How to Understand an Income Statement

An income statement is an important financial document, both for yourself, and for a large company, business, or corporation. As an individual, you’ll likely receive one every month, as well as one at the end of the tax year (these documents go by a variety of names depending on your specific country). It will indicate how much you made, and list any and all deductions taken off. A business income statement is essentially the same thing, listing both the income (or revenue, or sales) and expenses (operating costs) over either a fiscal quarter (3 month period) or year. As an individual, your income statement is your means to keep track of everything you made - minus all deductions - for tax purposes. For a company, it’s an invaluable document for investors (or business owner) to gauge the financial health of the business.

Understanding an Income Statement

It’s actually straightforward. Depending on the number of industry jargon and acronyms used, everyone should be able to understand a basic income statement. At the very top, you’ll see the name of the company (or individual), and a date (along the lines of “for the period of” or “for the period ending”).

The Bottom Line

Ever hear that expression? It refers to an income statement, where the literal bottom line indicates how much actual profit has been made. The deductions, and costs, and everything else have already been removed and factored into the calculation. If you only want to know how much money a business has made, you only need look at the bottom line.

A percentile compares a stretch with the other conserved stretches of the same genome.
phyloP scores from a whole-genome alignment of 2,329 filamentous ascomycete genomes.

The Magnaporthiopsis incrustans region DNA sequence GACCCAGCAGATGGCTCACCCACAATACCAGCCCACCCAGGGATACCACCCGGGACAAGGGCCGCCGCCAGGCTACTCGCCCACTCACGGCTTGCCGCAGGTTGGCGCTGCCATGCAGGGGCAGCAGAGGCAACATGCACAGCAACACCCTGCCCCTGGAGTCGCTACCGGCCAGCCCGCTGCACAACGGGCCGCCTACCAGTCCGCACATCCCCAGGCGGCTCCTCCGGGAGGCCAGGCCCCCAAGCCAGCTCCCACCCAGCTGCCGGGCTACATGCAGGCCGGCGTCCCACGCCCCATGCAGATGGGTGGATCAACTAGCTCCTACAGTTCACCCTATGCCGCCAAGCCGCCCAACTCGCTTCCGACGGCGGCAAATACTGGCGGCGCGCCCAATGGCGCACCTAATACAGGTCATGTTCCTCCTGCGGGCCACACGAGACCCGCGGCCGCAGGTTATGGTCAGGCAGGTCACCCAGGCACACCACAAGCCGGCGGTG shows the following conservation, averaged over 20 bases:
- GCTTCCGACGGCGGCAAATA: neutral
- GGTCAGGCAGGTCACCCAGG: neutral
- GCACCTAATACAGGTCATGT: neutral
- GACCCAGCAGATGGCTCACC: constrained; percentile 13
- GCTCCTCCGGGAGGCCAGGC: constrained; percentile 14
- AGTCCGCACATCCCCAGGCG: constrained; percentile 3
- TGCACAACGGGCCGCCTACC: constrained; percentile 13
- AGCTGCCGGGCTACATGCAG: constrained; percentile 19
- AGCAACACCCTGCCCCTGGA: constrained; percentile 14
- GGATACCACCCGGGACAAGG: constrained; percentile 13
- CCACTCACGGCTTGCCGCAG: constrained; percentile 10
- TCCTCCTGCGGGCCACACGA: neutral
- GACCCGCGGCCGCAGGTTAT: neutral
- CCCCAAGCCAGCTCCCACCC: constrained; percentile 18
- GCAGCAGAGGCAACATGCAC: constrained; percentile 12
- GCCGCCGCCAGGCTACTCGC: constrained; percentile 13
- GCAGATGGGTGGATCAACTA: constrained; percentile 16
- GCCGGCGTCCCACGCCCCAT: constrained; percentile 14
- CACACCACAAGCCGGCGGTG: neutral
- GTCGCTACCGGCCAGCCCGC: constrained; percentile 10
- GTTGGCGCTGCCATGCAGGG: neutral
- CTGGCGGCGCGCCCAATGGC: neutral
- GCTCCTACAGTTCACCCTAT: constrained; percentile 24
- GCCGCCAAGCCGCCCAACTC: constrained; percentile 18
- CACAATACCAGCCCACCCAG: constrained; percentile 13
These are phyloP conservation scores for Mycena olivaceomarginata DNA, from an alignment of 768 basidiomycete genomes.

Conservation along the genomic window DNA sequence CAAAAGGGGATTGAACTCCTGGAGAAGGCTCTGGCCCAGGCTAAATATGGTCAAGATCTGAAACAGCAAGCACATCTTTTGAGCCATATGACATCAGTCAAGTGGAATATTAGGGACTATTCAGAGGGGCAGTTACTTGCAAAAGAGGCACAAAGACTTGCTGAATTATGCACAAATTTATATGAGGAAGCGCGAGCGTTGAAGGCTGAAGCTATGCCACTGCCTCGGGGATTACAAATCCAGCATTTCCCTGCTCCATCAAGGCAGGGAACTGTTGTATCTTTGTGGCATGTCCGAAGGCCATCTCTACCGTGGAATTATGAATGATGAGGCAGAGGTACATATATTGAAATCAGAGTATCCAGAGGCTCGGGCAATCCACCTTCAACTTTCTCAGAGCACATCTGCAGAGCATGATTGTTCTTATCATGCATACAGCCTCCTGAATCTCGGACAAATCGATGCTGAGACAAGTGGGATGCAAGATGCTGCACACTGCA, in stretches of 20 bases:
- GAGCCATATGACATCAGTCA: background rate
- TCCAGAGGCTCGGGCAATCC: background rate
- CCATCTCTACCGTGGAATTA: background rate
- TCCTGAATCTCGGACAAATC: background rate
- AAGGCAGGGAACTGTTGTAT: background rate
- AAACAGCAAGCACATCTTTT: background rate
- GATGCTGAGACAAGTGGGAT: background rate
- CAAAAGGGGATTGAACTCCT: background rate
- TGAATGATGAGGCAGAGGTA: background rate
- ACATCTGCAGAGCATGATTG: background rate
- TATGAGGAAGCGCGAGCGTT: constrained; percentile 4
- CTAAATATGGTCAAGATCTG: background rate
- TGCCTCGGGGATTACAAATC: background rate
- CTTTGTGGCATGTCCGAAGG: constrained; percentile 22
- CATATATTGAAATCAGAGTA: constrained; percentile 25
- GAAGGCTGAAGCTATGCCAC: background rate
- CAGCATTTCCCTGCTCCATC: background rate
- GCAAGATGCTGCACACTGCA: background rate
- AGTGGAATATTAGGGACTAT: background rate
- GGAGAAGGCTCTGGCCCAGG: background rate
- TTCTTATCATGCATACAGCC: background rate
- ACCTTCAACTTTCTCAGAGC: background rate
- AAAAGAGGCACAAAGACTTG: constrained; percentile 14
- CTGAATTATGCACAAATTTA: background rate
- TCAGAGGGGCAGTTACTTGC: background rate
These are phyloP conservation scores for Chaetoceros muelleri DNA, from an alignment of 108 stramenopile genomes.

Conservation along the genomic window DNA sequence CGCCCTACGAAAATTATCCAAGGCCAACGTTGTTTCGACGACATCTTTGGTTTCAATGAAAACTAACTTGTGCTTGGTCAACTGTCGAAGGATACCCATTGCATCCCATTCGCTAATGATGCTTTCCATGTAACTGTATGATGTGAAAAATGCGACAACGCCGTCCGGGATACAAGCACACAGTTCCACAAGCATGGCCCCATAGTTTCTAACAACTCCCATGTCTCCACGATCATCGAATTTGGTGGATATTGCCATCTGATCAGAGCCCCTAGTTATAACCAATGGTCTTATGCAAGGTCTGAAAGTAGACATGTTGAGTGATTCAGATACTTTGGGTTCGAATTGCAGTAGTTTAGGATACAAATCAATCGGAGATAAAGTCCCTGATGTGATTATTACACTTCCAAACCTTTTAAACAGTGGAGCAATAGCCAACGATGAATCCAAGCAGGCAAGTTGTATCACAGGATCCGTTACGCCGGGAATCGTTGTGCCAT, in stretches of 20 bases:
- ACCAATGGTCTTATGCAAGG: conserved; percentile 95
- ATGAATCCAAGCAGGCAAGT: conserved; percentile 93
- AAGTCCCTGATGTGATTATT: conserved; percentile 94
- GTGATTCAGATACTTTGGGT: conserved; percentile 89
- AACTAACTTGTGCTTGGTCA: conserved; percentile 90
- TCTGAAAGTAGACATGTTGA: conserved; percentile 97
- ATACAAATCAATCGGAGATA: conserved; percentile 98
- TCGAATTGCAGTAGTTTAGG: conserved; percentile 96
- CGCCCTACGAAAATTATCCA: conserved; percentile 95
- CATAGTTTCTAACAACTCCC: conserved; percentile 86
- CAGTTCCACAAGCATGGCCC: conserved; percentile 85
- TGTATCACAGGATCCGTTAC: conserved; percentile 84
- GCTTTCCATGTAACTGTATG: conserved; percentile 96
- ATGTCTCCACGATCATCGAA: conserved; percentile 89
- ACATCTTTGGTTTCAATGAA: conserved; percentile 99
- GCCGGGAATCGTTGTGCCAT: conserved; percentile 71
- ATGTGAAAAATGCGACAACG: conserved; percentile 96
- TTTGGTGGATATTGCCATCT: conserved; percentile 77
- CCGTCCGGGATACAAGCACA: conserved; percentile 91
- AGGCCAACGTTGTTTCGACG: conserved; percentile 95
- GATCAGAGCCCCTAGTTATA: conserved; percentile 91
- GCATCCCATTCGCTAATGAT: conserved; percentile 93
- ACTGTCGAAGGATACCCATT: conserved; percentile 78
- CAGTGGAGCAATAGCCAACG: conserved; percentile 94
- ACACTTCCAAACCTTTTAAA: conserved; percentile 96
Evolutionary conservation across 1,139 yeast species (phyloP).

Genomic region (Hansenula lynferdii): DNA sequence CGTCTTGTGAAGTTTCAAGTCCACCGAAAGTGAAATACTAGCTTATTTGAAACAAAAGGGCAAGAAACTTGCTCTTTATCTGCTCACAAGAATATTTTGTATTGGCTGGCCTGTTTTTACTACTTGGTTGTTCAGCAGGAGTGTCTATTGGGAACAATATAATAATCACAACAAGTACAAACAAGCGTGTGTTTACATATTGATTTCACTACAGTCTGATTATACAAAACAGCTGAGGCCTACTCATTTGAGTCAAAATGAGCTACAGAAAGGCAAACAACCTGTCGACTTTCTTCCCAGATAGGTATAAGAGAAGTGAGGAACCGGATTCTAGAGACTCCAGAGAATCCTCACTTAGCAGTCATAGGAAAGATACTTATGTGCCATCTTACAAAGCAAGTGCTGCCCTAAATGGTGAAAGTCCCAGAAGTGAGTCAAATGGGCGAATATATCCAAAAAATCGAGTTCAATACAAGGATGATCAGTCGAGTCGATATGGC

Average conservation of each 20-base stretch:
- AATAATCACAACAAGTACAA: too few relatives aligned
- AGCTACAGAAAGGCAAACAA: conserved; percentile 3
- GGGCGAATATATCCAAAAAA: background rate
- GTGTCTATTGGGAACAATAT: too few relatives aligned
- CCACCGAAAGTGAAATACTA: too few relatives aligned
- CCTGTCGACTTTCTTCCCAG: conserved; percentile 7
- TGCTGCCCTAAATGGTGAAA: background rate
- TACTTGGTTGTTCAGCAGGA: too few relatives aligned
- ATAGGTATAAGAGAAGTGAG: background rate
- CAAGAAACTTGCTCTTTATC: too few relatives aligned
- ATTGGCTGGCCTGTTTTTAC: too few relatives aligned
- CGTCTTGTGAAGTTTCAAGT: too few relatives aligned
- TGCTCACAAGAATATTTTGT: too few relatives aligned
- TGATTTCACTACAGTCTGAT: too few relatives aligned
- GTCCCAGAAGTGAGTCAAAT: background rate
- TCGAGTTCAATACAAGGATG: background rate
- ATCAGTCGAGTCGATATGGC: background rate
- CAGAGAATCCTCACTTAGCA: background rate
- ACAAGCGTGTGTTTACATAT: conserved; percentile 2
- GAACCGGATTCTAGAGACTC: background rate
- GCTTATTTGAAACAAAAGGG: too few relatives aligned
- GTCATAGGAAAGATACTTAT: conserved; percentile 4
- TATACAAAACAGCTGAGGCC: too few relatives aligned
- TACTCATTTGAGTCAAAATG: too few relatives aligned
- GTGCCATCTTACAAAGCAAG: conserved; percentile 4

An Inverted Pyramid

Think of an income statement (also called a statement of income or earnings) as an upside-down pyramid. It’s (hopefully) very large at the top, getting progressively smaller as you move towards the bottom, taking off various deductions and related costs. You end up at the considerably smaller bottom point...the actual profit made.

So, starting at the top and working down, you’ll typically see…

  • Gross Income (aka Gross Revenue, or Gross Earnings, or Sales Revenue) - this is the largest number you’ll see on the statement. It’s the figure for how much money was earned via the sale of the goods or services provided by the company. It does NOT go into specific details. It simply indicates the total sum.
  • Operating Costs (sometimes specifically Cost of Goods Sold, or Cost of Sales) - the second number listed is usually the operating costs or expenses. Obviously, the amount collected in any business is not pure profit (wouldn’t it be great if it was?). This figure will specifically include the cost of production materials, labour, and production facilities. If the company sells a physical product, they have to buy the material(s) to make it, pay people to put it together, and build/maintain someplace to do so (or purchase it wholesale from someone who does all that for them). This total amount is the Cost of Goods Sold, also known as the Cost of Sales, or the much more generic Operating Cost.
  • Gross Profit (aka Gross Margin) - the gross income minus the operating costs gives you the gross profit, which is usually the third line of the statement. This is the amount leftover after deducting the cost to make the good sold. The amount is much smaller now, and sadly, we’re still not done with the deductions.